How do they do it? Even if the long tradition of bloodbath titles goes more foreboding than bloody with “Ghosts,” we are now four-for-four on finales that are just so satisfying. All the upheaval, all the turmoil, and still! It hurts but oh, it hurts so good. They even break my heart a little and it just makes me happy, it’s the downpayment on season five.
Sammy Tonin! Nicky: “Sammy’s a rat-faced bitch-boy.”
Picker: “He’s Theo Tonin’s rat-faced bitch-boy.”
Vasquez on the Tonin family politics: “It’s all very Shakespearean.”
For all the Crowder crew we’ve (once again) lost, it’s close to damn touching how Jimmy’s stuck in there like glue. It’s about time he earned it, my MVP spot. (If, well, only by default.) I mean, Johnny did the impossible and survived the season (oh Johnny, where are you?), and Colt made good before he went out with a bang (sniff), but who are you gonna call when you need some comic relief hauling bodies around? That’s right. Little Jimmy.
"So, Crowder calls, says he’s bringing the marshal, and you drop everything to play High Noon? You want to explain to me how that makes any sense?”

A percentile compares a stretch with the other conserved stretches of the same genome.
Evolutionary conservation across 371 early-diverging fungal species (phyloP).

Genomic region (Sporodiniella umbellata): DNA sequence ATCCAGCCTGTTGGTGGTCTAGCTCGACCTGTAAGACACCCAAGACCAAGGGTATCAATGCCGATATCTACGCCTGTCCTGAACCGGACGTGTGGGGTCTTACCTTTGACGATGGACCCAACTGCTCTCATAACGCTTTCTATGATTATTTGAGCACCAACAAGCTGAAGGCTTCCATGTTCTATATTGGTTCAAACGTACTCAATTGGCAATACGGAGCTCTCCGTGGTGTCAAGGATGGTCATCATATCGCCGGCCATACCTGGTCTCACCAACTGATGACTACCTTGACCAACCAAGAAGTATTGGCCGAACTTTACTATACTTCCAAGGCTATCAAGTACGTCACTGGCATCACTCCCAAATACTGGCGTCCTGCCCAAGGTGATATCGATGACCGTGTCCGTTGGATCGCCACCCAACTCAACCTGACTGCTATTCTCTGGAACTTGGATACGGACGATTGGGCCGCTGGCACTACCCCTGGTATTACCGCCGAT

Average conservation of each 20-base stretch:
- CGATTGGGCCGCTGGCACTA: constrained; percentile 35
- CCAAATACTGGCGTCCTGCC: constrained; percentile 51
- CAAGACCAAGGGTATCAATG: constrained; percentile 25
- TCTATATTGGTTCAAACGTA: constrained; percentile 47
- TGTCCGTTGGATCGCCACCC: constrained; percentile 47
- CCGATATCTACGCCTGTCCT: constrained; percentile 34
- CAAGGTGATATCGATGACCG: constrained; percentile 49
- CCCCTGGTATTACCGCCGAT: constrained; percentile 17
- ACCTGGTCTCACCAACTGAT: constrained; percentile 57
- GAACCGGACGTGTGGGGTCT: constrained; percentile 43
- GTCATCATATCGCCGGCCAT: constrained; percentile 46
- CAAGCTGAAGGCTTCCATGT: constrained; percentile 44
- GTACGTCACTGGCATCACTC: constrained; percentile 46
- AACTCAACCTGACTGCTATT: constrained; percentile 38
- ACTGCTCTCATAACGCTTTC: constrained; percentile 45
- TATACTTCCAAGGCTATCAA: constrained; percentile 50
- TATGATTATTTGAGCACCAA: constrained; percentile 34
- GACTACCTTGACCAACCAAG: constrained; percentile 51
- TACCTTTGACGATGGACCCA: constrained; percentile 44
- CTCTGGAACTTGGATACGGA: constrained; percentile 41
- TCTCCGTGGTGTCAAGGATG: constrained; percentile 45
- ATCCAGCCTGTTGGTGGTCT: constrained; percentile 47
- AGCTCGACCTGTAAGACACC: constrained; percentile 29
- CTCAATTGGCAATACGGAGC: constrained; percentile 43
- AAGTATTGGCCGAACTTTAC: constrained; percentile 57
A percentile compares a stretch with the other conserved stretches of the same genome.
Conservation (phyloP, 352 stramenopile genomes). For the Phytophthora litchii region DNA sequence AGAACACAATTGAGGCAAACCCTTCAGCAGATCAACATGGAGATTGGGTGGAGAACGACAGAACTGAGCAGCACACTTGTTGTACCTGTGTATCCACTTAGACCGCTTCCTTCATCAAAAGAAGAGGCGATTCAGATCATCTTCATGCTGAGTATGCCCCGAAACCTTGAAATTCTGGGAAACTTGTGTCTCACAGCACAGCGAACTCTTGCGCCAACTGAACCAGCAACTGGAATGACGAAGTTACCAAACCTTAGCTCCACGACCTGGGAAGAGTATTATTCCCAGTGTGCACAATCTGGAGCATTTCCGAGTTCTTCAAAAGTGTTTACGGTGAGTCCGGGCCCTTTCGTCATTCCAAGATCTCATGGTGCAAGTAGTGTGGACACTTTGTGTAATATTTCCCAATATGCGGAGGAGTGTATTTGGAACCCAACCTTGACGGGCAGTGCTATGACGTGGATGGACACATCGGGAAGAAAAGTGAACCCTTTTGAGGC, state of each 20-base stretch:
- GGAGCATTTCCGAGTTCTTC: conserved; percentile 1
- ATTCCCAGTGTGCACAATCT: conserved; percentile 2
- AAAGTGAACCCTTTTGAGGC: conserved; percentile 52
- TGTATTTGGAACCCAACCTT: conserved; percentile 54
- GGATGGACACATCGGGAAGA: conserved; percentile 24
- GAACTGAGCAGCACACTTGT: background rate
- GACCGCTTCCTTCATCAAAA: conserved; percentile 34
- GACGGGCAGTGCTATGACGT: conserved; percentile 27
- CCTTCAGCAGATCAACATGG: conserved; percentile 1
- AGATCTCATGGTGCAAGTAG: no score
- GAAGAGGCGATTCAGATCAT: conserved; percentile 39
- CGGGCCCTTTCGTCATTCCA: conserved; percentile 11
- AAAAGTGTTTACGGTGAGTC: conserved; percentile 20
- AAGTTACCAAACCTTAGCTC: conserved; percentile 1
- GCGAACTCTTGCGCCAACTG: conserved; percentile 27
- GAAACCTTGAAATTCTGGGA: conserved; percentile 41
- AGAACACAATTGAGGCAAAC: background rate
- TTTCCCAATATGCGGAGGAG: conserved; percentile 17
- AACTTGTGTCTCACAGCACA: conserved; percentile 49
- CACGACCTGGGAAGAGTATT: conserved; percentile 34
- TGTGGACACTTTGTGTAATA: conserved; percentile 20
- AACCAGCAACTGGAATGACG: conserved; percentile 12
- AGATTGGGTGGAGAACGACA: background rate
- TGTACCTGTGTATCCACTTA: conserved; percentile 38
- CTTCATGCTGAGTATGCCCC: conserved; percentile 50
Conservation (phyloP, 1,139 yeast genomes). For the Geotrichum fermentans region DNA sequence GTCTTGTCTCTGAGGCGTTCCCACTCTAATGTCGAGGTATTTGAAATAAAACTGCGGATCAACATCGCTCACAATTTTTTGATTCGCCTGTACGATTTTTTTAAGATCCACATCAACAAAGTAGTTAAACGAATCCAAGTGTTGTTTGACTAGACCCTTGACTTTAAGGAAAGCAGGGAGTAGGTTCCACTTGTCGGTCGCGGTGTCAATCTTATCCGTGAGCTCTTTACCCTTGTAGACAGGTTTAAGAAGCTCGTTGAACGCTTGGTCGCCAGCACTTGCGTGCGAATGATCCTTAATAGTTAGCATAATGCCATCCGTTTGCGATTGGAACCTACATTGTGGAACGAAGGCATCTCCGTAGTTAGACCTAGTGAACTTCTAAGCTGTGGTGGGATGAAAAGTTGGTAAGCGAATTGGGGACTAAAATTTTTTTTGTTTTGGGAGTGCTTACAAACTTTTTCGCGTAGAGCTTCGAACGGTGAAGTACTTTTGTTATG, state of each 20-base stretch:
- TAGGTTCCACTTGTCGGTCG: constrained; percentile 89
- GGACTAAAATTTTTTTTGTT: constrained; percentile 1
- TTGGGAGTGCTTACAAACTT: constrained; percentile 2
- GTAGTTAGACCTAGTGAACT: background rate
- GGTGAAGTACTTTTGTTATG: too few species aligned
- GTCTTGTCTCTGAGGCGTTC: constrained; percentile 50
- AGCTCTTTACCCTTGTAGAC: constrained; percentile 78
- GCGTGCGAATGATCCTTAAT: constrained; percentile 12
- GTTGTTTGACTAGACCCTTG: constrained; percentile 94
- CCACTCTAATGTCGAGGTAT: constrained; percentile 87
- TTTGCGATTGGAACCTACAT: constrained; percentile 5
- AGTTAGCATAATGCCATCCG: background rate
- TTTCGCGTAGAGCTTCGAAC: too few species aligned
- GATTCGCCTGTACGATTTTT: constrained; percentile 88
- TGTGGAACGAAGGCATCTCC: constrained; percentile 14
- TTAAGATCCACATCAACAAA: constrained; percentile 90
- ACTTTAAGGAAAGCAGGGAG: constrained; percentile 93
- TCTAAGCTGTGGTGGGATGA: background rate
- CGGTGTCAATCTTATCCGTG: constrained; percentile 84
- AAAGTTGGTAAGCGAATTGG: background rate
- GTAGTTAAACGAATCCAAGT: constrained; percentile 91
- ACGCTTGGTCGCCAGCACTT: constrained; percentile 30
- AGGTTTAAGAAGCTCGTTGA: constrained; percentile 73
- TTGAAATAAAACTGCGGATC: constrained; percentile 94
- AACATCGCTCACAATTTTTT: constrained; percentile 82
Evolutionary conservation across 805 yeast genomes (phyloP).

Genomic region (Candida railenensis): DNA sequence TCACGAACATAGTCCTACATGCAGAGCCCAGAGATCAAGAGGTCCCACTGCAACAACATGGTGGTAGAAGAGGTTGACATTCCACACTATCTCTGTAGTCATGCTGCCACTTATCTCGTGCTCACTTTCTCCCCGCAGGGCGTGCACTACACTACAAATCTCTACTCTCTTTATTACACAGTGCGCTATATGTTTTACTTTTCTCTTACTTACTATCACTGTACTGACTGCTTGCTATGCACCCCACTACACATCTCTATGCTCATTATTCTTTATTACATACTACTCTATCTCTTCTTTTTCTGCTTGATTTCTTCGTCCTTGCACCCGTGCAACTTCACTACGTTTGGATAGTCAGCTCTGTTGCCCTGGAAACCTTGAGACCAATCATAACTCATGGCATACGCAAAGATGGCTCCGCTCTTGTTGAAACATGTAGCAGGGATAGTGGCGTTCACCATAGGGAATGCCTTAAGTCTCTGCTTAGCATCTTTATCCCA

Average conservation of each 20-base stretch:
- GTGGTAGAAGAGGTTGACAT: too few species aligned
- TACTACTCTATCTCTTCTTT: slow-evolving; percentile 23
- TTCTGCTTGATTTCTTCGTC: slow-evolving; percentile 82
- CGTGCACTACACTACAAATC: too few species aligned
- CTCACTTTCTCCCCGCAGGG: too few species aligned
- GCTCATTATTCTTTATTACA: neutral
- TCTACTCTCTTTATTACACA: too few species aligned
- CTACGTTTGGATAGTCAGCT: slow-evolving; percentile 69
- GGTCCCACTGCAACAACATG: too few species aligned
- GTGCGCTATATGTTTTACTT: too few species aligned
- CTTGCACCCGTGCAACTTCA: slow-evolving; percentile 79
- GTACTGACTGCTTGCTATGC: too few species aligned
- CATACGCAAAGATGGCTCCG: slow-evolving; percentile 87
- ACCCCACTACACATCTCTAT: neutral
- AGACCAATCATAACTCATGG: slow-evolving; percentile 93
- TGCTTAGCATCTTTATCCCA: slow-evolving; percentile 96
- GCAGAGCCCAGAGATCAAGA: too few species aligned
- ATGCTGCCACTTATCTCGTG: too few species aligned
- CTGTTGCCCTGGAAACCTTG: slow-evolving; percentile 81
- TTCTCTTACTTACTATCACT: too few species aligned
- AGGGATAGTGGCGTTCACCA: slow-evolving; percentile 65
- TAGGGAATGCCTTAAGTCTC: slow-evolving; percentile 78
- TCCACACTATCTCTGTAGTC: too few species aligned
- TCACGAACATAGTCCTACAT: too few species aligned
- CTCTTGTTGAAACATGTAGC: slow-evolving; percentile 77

Does Art not remember how Raylan earned this suspension in the first place? When Art cut him loose on two days’ leave? Can he really risk Raylan in the wind for thirty whole days? Can Raylan even survive that long off the job?
Until season five comes to top it, if you’re going to honor traditions, it’s about time he earned it: Dave Alvin with the coveted honor of covering “You’ll Never Leave Harlan Alive.”
Same time, last season: The Slaughterhouse showdown between the man in the hat and the man from Detroit, and it was Devil’s body sending Boyd to prison until Arlo took the fall. “I was just wondering,” said Raylan to Winona, after all the shit went down, “how this was all gonna work out?” Boy oh boy, aren’t we all.

4x13 – Ghosts

"Tell him the game’s the game, but you don’t go after a man’s family."